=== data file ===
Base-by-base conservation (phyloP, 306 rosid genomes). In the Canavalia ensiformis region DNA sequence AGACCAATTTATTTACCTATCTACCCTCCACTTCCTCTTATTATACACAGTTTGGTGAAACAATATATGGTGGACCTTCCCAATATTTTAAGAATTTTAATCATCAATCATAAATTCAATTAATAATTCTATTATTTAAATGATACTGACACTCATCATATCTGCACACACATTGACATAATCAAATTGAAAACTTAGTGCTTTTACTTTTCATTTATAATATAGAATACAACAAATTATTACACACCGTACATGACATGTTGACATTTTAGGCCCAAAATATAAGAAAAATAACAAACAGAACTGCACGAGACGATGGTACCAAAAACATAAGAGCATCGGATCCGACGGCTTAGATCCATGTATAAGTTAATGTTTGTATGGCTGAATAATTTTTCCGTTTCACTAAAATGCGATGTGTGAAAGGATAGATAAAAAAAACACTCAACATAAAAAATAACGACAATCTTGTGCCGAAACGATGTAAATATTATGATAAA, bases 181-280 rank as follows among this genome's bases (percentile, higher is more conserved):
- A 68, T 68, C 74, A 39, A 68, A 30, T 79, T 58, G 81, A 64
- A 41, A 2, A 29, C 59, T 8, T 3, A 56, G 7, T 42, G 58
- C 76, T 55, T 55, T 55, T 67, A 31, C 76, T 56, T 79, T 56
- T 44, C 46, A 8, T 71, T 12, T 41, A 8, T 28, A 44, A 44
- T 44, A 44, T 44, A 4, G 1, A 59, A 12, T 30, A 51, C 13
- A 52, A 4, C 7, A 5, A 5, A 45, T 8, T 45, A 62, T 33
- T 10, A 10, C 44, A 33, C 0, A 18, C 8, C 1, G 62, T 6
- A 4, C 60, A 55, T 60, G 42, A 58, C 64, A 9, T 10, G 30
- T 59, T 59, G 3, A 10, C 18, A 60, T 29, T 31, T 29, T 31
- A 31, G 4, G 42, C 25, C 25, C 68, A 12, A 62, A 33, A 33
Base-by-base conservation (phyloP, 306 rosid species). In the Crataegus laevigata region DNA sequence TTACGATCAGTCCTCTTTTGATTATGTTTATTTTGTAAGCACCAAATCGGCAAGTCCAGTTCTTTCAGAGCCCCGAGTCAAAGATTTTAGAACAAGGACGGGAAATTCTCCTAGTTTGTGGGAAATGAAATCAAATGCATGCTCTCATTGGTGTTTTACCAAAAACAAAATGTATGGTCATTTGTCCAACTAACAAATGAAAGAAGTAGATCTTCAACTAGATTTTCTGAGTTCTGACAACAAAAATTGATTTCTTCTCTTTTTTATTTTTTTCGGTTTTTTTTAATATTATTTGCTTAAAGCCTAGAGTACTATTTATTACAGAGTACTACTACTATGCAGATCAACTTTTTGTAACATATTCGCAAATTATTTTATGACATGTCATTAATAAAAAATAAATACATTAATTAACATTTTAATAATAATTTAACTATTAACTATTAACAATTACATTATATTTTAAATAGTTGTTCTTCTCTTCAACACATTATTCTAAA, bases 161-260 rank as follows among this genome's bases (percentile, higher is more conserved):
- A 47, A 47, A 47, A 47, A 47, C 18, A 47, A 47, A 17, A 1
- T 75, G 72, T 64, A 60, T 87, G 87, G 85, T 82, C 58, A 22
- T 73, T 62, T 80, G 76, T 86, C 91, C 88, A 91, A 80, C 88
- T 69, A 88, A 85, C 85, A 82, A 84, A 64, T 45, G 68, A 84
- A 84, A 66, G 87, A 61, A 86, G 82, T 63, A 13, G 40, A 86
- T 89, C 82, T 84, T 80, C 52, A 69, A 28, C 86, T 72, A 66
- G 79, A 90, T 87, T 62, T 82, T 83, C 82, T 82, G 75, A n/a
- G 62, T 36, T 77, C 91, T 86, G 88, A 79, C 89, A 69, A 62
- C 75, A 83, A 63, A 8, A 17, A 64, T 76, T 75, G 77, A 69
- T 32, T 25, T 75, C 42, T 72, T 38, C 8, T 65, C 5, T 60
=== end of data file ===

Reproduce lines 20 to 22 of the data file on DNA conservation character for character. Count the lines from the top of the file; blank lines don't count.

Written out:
- G 62, T 36, T 77, C 91, T 86, G 88, A 79, C 89, A 69, A 62
- C 75, A 83, A 63, A 8, A 17, A 64, T 76, T 75, G 77, A 69
- T 32, T 25, T 75, C 42, T 72, T 38, C 8, T 65, C 5, T 60